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Mental health care and services: a diverse offer for all needs

Accessible and adapted mental health services

All public health and social services institutions in Québec offer free mental health care and services.

Children, teenagers and adults who are living with symptoms associated with the most common mental disorders, such as anxiety or depression, have access to a diverse range of mental health care and services, support or appropriate treatment, offered by the right care provider, in the right place, as provided for by the Québec Program for Mental Disorders: From Self-Care to Psychotherapy (PQPTM) set up by the Gouvernement du Québec in 2017.

Local services (family medicine groups [FMGs] or local community service centres [CLSCs], for example) can offer the following services:

  • Support meetings
  • Ssupport interventions
  • Group interventions
  • Individual interventions using techniques from cognitive behavioural therapy
  • Couple and family interventions
  • Psychotherapy
  • Rehabilitation
  • Clinical follow‑up
  • Coaching

In collaboration with the care provider, the choice of intervention and its intensity are based, in particular, on each person’s symptoms, difficulties in daily functioning, values and preferences. So the nature of the service varies depending on the need for support or assistance.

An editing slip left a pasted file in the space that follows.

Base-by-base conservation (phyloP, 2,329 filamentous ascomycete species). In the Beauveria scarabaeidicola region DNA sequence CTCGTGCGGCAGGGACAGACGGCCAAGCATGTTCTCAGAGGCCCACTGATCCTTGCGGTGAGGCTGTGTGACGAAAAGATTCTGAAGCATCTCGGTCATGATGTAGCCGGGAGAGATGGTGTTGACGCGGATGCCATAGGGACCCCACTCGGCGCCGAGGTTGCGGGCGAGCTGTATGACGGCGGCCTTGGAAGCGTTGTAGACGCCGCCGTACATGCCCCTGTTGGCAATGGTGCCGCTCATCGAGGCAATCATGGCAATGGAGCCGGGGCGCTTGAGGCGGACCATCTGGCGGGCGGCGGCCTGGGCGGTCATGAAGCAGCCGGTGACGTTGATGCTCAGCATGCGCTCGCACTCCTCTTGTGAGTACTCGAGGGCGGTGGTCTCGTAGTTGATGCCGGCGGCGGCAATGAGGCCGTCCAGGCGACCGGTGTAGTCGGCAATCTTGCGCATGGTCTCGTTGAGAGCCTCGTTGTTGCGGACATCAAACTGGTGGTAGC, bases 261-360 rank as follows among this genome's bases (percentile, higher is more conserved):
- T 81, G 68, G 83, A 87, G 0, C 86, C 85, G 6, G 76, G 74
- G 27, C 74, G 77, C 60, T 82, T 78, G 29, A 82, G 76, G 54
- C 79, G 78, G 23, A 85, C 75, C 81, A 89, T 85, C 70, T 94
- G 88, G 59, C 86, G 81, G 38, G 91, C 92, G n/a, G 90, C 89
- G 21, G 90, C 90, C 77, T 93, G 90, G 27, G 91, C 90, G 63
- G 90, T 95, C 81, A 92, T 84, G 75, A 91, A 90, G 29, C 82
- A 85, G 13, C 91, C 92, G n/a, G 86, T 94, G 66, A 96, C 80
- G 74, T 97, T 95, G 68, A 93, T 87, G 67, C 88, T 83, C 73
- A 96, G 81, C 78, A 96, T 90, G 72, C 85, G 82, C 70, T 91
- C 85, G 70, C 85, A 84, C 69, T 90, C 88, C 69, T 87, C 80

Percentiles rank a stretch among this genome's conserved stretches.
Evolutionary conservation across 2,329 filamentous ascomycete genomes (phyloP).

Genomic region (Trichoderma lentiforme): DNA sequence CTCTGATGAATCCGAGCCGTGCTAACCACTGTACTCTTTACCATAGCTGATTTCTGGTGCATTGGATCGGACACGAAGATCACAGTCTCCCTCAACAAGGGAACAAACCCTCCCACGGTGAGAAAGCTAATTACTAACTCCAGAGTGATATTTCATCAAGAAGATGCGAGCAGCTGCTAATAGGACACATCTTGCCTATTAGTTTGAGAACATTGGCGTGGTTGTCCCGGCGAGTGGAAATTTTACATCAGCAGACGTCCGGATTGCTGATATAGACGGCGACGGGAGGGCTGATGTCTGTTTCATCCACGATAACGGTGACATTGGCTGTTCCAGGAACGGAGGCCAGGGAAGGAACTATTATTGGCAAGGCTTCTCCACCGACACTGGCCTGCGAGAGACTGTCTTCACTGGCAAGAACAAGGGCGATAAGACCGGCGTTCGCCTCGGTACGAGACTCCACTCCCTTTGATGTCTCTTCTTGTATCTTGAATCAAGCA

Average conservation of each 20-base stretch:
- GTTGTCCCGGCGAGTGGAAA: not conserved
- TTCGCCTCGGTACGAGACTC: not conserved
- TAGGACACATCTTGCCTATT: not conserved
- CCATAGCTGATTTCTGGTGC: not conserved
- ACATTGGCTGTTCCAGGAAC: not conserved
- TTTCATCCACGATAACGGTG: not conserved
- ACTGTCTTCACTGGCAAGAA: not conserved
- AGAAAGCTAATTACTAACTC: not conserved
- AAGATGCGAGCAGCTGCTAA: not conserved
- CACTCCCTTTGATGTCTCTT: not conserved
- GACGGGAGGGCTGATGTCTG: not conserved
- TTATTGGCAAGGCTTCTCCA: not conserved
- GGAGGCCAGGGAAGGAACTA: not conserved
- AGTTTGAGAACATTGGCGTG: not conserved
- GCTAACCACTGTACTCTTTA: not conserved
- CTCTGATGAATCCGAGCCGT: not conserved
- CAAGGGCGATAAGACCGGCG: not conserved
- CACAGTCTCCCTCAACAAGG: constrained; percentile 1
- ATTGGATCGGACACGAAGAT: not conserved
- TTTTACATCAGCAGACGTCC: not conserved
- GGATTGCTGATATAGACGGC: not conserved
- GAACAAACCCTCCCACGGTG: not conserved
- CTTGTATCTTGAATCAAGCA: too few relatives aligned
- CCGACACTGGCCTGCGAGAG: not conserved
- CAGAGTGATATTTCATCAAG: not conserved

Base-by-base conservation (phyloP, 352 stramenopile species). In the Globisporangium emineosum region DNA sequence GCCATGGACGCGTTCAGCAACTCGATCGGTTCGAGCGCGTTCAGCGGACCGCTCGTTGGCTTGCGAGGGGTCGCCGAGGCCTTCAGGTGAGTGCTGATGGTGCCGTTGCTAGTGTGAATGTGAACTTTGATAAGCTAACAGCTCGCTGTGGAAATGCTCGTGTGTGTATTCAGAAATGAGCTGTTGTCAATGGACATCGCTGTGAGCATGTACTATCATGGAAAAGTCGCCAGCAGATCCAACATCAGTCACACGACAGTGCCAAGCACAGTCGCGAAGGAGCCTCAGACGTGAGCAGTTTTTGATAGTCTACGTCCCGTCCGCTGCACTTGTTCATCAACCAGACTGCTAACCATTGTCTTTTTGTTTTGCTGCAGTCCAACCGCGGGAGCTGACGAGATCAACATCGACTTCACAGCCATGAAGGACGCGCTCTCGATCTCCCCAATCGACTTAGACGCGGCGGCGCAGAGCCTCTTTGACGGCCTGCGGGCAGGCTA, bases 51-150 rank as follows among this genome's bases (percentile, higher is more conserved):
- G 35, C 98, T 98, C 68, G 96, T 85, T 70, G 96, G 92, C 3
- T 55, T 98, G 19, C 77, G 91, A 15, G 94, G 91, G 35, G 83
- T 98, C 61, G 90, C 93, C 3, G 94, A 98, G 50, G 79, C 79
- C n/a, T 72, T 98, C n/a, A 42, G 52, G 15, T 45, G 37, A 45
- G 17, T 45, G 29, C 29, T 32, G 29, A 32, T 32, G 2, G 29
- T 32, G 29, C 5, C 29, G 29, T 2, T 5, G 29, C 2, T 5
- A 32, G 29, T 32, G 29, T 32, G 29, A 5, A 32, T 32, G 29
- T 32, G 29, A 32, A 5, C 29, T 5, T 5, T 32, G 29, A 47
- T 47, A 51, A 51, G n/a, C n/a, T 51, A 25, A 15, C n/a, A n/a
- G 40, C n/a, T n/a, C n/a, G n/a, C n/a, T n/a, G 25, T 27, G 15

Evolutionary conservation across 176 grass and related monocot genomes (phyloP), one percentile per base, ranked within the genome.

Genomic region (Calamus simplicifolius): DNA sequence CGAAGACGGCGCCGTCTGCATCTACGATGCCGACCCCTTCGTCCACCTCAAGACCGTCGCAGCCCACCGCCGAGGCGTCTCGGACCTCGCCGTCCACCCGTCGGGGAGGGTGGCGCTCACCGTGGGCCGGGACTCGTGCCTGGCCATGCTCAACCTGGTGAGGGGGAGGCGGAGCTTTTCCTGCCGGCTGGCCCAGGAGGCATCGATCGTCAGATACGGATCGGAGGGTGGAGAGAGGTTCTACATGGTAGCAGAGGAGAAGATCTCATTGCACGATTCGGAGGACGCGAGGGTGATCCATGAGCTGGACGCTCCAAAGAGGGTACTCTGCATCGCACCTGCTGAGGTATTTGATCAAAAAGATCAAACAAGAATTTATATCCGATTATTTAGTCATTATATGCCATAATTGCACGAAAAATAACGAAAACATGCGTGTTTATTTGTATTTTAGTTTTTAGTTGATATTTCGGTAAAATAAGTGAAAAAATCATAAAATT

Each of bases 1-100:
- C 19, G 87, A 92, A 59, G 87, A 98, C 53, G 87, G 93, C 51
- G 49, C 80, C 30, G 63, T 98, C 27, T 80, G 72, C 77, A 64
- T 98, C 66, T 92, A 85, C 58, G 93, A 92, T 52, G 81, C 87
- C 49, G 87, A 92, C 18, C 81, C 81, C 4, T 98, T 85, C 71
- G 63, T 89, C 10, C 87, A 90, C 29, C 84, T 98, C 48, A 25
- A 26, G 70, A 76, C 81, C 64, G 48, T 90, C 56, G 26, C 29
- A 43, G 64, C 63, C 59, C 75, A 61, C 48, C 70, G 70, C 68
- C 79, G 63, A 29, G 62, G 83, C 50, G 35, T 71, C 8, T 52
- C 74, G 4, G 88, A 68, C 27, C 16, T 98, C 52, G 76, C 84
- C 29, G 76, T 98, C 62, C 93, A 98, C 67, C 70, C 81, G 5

Medication may also be recommended, often in combination with one or more of these services. For more information about recommendations regarding taking medication, go to the page About mental disorders.

If more treatment and support is needed, the person will be referred to specialized mental health services to see a psychiatrist or a care provider with specific expertise.

How to get help with mental health

Ask for help

If you or someone close to you are in distress or have signs and symptoms of a mental disorder, do not hesitate to ask for help. You can:

  • call Info-Social 811;
  • go to your family medicine group (FMG) or see your doctor;
  • consult a care provider at a community mental health organization or a crisis centre This hyperlink will open in a new window. (in French only);
  • contact the care provider you are already seeing, if you have one;
  • if you are a student, contact a care provider at your educational institution;
  • go to a  hospital emergency room if the situation requires immediate attention.

Go to the Mental health help and support resources page to find out what resources are available.

Understand your needs

A care provider will assess your situation and your needs. At the first appointment, they will ask you questions about:

  • your situation;
  • your lifestyle;
  • your family and social network;
  • what you do (work, study, leisure activities, etc.);
  • your overall health;